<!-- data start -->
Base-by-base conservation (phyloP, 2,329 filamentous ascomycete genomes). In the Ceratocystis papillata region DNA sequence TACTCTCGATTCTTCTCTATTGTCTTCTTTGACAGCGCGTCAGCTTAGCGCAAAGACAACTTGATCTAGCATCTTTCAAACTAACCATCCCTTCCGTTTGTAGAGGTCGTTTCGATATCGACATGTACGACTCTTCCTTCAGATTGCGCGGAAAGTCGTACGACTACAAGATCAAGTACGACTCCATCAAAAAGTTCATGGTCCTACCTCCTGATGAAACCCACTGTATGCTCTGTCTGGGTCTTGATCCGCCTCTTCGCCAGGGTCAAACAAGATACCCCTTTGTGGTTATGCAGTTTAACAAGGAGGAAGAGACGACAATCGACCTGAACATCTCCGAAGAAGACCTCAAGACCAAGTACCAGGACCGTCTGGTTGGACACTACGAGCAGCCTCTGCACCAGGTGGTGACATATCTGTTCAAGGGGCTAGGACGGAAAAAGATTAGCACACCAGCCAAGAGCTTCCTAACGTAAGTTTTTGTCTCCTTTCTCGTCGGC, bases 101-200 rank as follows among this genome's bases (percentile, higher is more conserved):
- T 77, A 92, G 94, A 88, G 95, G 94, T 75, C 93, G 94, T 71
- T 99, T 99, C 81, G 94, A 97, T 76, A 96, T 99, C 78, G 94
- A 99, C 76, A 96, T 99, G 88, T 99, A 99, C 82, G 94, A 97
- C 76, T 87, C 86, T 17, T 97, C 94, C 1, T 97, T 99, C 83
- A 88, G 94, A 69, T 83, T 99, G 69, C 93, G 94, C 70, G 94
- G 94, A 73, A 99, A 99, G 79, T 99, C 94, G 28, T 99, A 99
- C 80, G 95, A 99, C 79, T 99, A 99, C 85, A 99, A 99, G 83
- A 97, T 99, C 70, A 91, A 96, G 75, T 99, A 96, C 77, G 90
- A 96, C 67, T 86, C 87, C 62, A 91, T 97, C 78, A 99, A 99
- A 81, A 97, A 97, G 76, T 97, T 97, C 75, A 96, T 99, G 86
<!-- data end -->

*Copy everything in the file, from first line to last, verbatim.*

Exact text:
Base-by-base conservation (phyloP, 2,329 filamentous ascomycete genomes). In the Ceratocystis papillata region DNA sequence TACTCTCGATTCTTCTCTATTGTCTTCTTTGACAGCGCGTCAGCTTAGCGCAAAGACAACTTGATCTAGCATCTTTCAAACTAACCATCCCTTCCGTTTGTAGAGGTCGTTTCGATATCGACATGTACGACTCTTCCTTCAGATTGCGCGGAAAGTCGTACGACTACAAGATCAAGTACGACTCCATCAAAAAGTTCATGGTCCTACCTCCTGATGAAACCCACTGTATGCTCTGTCTGGGTCTTGATCCGCCTCTTCGCCAGGGTCAAACAAGATACCCCTTTGTGGTTATGCAGTTTAACAAGGAGGAAGAGACGACAATCGACCTGAACATCTCCGAAGAAGACCTCAAGACCAAGTACCAGGACCGTCTGGTTGGACACTACGAGCAGCCTCTGCACCAGGTGGTGACATATCTGTTCAAGGGGCTAGGACGGAAAAAGATTAGCACACCAGCCAAGAGCTTCCTAACGTAAGTTTTTGTCTCCTTTCTCGTCGGC, bases 101-200 rank as follows among this genome's bases (percentile, higher is more conserved):
- T 77, A 92, G 94, A 88, G 95, G 94, T 75, C 93, G 94, T 71
- T 99, T 99, C 81, G 94, A 97, T 76, A 96, T 99, C 78, G 94
- A 99, C 76, A 96, T 99, G 88, T 99, A 99, C 82, G 94, A 97
- C 76, T 87, C 86, T 17, T 97, C 94, C 1, T 97, T 99, C 83
- A 88, G 94, A 69, T 83, T 99, G 69, C 93, G 94, C 70, G 94
- G 94, A 73, A 99, A 99, G 79, T 99, C 94, G 28, T 99, A 99
- C 80, G 95, A 99, C 79, T 99, A 99, C 85, A 99, A 99, G 83
- A 97, T 99, C 70, A 91, A 96, G 75, T 99, A 96, C 77, G 90
- A 96, C 67, T 86, C 87, C 62, A 91, T 97, C 78, A 99, A 99
- A 81, A 97, A 97, G 76, T 97, T 97, C 75, A 96, T 99, G 86